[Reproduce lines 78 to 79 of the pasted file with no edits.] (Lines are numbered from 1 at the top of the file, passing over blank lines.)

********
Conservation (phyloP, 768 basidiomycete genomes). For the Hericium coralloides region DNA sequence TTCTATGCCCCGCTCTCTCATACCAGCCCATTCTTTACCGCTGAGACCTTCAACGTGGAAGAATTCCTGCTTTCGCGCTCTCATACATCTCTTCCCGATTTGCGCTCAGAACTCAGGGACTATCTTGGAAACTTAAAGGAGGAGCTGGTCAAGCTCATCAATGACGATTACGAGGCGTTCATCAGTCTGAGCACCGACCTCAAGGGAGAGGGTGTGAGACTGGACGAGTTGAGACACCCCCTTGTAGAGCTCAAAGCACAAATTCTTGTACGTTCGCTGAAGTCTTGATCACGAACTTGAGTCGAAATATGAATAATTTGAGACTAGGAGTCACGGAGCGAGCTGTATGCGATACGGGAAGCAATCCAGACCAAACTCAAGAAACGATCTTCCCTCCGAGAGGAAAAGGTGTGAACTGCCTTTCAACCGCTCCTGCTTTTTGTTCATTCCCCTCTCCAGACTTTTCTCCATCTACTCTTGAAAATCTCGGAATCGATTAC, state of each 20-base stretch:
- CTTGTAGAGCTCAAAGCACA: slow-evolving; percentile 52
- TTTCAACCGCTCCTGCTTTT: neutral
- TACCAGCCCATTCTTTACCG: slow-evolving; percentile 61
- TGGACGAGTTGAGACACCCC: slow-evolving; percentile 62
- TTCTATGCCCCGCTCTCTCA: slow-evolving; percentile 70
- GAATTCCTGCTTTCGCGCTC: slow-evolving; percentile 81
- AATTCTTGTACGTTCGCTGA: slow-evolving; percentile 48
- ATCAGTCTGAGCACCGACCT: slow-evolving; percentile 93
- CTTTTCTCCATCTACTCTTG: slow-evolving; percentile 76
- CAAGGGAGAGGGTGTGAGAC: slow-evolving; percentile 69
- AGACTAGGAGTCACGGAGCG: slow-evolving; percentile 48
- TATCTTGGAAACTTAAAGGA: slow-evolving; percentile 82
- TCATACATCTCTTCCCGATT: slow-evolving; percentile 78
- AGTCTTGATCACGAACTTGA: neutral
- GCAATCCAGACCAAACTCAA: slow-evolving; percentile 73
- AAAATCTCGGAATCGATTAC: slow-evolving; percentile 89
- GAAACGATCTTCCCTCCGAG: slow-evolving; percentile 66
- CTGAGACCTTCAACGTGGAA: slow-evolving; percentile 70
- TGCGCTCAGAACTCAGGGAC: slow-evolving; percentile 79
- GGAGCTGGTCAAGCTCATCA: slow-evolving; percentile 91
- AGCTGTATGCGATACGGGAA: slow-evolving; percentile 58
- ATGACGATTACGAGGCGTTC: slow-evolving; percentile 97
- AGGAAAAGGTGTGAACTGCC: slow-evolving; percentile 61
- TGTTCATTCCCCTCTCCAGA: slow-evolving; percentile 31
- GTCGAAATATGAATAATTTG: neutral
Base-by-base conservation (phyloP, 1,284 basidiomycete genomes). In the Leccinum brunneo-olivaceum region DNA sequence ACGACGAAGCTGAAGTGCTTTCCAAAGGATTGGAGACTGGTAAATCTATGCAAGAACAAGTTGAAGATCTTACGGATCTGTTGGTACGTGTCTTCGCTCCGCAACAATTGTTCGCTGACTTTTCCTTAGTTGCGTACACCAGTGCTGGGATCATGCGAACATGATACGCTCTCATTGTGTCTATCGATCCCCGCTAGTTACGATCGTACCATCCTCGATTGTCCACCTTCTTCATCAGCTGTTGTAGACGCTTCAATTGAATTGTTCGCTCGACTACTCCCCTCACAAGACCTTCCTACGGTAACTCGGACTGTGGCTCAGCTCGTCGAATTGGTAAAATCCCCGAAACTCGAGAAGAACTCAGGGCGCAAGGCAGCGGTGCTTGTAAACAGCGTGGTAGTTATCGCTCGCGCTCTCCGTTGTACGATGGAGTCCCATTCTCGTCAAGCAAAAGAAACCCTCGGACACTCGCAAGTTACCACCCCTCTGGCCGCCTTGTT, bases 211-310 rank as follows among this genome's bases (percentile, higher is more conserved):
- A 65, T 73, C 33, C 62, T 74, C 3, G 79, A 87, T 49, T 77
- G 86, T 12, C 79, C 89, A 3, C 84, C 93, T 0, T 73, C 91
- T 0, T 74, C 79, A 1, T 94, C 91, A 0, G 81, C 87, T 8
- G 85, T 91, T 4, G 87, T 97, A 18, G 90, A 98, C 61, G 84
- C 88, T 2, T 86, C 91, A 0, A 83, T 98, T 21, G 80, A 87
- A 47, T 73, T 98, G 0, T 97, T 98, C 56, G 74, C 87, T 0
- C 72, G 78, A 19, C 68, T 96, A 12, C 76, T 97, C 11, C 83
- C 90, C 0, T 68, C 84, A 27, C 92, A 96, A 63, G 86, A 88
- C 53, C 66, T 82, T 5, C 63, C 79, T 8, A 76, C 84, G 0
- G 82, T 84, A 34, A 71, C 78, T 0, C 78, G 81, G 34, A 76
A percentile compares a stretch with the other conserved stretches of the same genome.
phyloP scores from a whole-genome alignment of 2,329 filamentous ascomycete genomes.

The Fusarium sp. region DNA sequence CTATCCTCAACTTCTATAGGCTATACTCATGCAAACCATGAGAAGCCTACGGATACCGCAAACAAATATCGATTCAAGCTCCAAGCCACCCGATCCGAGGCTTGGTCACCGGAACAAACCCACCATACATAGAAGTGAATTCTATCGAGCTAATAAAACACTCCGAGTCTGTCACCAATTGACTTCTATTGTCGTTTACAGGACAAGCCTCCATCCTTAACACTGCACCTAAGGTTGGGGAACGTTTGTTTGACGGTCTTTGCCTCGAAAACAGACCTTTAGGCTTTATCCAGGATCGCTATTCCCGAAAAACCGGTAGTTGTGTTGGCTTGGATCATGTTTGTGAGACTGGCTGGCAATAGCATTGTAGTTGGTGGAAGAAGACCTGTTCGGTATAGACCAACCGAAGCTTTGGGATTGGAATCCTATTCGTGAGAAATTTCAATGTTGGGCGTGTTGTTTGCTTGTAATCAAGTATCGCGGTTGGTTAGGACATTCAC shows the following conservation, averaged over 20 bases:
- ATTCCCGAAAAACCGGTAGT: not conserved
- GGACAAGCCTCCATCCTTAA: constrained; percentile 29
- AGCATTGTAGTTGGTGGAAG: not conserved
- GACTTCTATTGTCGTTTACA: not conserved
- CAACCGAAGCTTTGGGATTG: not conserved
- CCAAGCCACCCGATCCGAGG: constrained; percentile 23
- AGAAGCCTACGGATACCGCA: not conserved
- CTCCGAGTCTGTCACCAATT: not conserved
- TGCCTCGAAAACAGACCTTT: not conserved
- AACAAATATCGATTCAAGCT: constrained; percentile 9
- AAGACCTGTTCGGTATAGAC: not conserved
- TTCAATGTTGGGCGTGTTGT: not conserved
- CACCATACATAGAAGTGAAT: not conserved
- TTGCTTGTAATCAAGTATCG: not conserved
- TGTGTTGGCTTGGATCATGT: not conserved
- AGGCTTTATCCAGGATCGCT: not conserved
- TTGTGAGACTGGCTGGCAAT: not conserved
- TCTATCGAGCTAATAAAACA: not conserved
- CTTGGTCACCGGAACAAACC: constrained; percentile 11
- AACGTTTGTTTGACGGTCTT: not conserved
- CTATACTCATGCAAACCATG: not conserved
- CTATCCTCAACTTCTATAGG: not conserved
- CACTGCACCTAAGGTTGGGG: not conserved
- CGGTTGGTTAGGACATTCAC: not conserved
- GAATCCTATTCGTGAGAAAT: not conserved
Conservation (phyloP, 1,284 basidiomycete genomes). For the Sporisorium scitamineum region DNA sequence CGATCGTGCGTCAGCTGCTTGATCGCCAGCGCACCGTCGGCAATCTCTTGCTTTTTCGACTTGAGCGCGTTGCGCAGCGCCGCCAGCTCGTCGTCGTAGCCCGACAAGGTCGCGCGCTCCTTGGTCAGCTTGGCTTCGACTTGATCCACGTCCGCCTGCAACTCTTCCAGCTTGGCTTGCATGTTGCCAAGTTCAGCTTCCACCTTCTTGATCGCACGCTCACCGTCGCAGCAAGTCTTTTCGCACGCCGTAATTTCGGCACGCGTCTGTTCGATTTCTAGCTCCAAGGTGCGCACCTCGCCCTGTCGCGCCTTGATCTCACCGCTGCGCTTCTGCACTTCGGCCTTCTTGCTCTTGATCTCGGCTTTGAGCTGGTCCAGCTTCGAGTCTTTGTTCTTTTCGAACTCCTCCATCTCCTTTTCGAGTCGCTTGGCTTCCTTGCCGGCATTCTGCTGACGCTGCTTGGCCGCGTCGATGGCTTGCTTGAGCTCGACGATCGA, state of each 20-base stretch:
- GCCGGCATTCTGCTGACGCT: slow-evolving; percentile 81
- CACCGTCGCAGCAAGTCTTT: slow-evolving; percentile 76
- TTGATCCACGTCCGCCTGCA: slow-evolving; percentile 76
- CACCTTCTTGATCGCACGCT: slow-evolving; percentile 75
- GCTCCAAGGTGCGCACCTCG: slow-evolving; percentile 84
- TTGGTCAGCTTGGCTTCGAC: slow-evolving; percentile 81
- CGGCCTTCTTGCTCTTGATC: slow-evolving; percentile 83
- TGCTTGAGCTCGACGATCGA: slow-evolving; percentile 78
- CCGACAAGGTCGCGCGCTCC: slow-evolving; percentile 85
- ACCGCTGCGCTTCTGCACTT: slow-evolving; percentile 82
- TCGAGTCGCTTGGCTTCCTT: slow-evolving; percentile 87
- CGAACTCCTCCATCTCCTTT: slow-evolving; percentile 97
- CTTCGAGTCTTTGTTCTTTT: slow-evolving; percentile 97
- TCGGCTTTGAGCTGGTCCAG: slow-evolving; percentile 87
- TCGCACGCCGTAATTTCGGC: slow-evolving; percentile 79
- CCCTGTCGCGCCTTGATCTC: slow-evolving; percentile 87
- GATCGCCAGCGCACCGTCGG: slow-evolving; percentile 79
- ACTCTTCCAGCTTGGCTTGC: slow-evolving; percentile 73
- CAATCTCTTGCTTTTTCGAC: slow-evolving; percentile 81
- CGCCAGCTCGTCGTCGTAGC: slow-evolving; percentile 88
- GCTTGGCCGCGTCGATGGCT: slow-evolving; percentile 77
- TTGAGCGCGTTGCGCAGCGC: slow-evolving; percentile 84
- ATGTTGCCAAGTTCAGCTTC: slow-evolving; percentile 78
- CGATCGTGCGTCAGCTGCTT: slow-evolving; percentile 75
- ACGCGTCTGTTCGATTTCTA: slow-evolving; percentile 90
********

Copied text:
- CGAACTCCTCCATCTCCTTT: slow-evolving; percentile 97
- CTTCGAGTCTTTGTTCTTTT: slow-evolving; percentile 97